nep-ene New Economics Papers
on Energy Economics
Issue of 2008‒12‒07
twenty-one papers chosen by
Roger Fouquet
Imperial College, UK

  1. Wind Power Development: Opportunities and Challenges By G. Cornelis van Kooten; Govinda R. Timilsina
  2. Biological Carbon Sinks: Transaction Costs and Governance By G. Cornelis van Kooten
  3. Carbon Lorenz Curves By Loek Groot
  4. The competitiveness effects of the EU climate policy By Sonja Peterson; Gernot Klepper
  5. Climate change mitigation policies: Are R&D subsidies preferable to a carbon tax? By GRIMAUD André; LAFFORGUE Gilles
  6. Decentralized Equilibrium Analysis in a Growth Model with Directed Technical Change and Climate Change Mitigation By GRIMAUD, André; LAFFORGUE, Gilles; MAGNE, Bertrand
  7. Assessing Available Transfer Capacity on a Realistic European Network: Impact of Assumptions on Wind Power Generation By Vincent Rious; Julio Usaola; Marcelo Saguan; Jean-Michel Glachant; Philippe Dessante
  8. Intra-Country Distributional Impact of Policies to Fight Climate Change: A Survey By Dorothée Boccanfuso; Antonio Estache; Luc Savard
  9. Second Best Analysis in a General Equilibrium Climate Change Model By GRIMAUD, André; LAFFORGUE, Gilles
  10. Do energy prices respond to U.S. macroeconomic news? a test of the hypothesis of predetermined energy prices By Lutz Kilian; Clara Vega
  11. The Case for International Emission Trade in the Absence of Cooperative Climate Policy By Jared C. Carbone; Carsten Helm; Thomas F. Rutherford
  12. Carbon Storage in a Growth Model with Climate and R&D Policy By GRIMAUD, André; MAGNE, Bertrand; ROUGÉ, Luc
  13. Global Climate Change and the Funding of Adaptation By Seraina Buob; Gunter Stephan
  14. Anticipation for Efficient Electricity Transmission Network Investments By Vincent Rious; Jean-Michel Glachant; Yannick Perez; Philippe Dessante
  15. The efficiency of short run and long run locational signals to coordinate generation location with lumpy transmission investments By Vincent Rious; Yannick Perez; Philippe Dessante
  16. Bioenergy and Rural Development in Developing Countries: a review of existing studies By Gerber, Nicolas
  17. Welfare Changes from the U.S. Ethanol Tax Credit: The Role of Uncertainty and Interlinked Commodity Markets By Baker, Mindy
  18. Est-ce que les subsides d'électricité diminuent la pauvreté en Guinée ? By Saikou Amadou Diallo; Paul Makdissi
  19. The Impacts of Food- and Oil Price Shocks on the Namibian Economy: the Role of Water Scarcity By Sahlén, Linda
  20. Gazprom’s export strategies under the institutional constraint of the Russian gas market By Catherine Locatelli
  21. L'insertion des énergies renouvelables intermittentes dans les systèmes électriques : les contributions de l’analyse économique à une problématique d’ingénieur By Philippe Menanteau; Cédric Clastres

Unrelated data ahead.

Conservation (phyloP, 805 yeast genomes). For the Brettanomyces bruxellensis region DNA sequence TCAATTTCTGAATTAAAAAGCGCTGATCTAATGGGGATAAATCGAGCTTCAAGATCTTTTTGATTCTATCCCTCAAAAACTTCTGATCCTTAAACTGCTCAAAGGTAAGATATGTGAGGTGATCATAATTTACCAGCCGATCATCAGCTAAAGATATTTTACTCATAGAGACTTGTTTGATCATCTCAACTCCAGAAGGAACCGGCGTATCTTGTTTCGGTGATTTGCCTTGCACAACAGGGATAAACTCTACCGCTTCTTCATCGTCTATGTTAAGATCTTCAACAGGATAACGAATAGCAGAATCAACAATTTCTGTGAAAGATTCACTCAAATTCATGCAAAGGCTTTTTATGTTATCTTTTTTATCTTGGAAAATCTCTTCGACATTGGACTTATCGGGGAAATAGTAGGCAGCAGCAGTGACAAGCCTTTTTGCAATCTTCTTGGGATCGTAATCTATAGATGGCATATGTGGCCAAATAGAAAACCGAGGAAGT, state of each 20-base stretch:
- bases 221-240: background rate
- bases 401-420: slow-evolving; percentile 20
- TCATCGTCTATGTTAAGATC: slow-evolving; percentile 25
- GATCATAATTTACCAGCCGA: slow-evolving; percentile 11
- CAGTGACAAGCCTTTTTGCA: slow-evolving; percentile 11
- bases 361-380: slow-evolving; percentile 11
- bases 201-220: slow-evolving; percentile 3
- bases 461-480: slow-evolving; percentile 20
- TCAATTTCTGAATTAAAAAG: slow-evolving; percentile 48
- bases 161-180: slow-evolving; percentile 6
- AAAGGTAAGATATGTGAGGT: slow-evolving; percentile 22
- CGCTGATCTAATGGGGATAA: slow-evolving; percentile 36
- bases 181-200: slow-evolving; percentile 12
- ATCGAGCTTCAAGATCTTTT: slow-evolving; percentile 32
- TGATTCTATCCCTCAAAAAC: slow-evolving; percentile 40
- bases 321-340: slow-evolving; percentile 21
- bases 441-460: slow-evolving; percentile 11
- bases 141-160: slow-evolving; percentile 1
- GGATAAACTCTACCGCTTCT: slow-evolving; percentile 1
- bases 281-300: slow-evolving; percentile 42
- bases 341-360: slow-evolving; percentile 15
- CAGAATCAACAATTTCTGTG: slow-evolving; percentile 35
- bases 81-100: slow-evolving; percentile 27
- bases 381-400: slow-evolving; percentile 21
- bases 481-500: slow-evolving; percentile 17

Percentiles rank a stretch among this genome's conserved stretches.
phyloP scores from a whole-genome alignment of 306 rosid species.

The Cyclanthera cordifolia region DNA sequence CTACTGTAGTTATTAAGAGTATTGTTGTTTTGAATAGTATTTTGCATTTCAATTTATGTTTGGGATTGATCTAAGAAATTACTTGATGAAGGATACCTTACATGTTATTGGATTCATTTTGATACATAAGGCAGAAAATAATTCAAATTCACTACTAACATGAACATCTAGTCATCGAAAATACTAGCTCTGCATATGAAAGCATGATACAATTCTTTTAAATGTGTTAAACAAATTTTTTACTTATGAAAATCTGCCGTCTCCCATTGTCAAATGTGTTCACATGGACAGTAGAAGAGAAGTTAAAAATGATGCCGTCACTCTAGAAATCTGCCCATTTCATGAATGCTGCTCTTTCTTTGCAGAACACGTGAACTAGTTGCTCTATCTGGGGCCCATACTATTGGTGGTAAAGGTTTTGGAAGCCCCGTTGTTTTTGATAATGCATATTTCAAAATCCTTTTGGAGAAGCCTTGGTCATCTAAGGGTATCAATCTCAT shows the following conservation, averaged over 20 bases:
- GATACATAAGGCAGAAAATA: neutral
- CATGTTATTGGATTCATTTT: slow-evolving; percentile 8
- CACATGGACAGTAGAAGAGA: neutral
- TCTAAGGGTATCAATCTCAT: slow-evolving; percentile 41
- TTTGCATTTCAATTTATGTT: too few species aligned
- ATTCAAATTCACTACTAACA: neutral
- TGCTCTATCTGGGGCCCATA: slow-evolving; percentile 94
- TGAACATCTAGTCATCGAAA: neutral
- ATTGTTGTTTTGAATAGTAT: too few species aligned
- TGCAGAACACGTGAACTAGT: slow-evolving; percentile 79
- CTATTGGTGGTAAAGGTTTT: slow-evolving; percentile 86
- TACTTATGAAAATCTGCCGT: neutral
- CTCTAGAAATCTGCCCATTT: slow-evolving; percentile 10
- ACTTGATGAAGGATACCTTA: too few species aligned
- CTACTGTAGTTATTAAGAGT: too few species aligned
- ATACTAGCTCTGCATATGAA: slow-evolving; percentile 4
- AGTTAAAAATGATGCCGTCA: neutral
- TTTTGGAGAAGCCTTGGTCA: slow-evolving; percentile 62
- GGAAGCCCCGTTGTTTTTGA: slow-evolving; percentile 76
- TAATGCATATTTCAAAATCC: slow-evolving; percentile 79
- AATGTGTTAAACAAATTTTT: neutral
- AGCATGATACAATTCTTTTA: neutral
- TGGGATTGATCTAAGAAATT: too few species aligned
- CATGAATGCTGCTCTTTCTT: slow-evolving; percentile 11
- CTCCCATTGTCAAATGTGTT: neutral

1. By: G. Cornelis van Kooten; Govinda R. Timilsina
    Abstract: In this study, the prospects of wind power at the global level are reviewed. Existing studies indicate that the earth’s wind energy supply potential significantly exceeds global energy demand. Yet, only 1% of the global electricity demand is currently derived from wind power despite 40% annual growth in wind generating capacity over the last 25 years. More than 98% of total current wind power capacity is installed in the developed countries plus China and India. Existing studies estimate that wind power could supply 7% to 34% of global electricity needs by 2050. Wind power faces a large number of technical, financial, institutional, market and other barriers. To overcome these, many countries have employed various policy instruments, including capital subsidies, tax incentives, tradable energy certificates, feed-in tariffs, grid access guarantees and mandatory standards. Besides these policies, climate change mitigation initiatives resulting from the Kyoto Protocol (e.g., CO2-emission reduction targets in developed, the Clean Development Mechanism in developing countries) have played a pivotal role in promoting wind power.
    Keywords: wind energy, renewable energy, electricity grids
    JEL: Q25 Q32 Q42 Q48
    Date: 2008–11
  2. By: G. Cornelis van Kooten
    Abstract: Activities that remove CO2 from the atmosphere and store it in forest and agricultural ecosystems can generate CO2-offset credits that can thus substitute for CO2 emissions reduction. Are biological CO2-uptake activities competitive with CO2 offsets from reduced fossil fuel use? In this paper, it is argued that transaction costs impose a formidable obstacle to direct substitution of carbon uptake offsets for emissions reduction in trading schemes, and that separate caps should be set for emissions reduction and sink-related activities. While a tax/subsidy scheme is preferred to emissions trading for incorporating biologically-generated CO2 offsets, contracts that focus on the activity and not the amount of carbon sequestered are most likely to lead to the lowest transaction costs.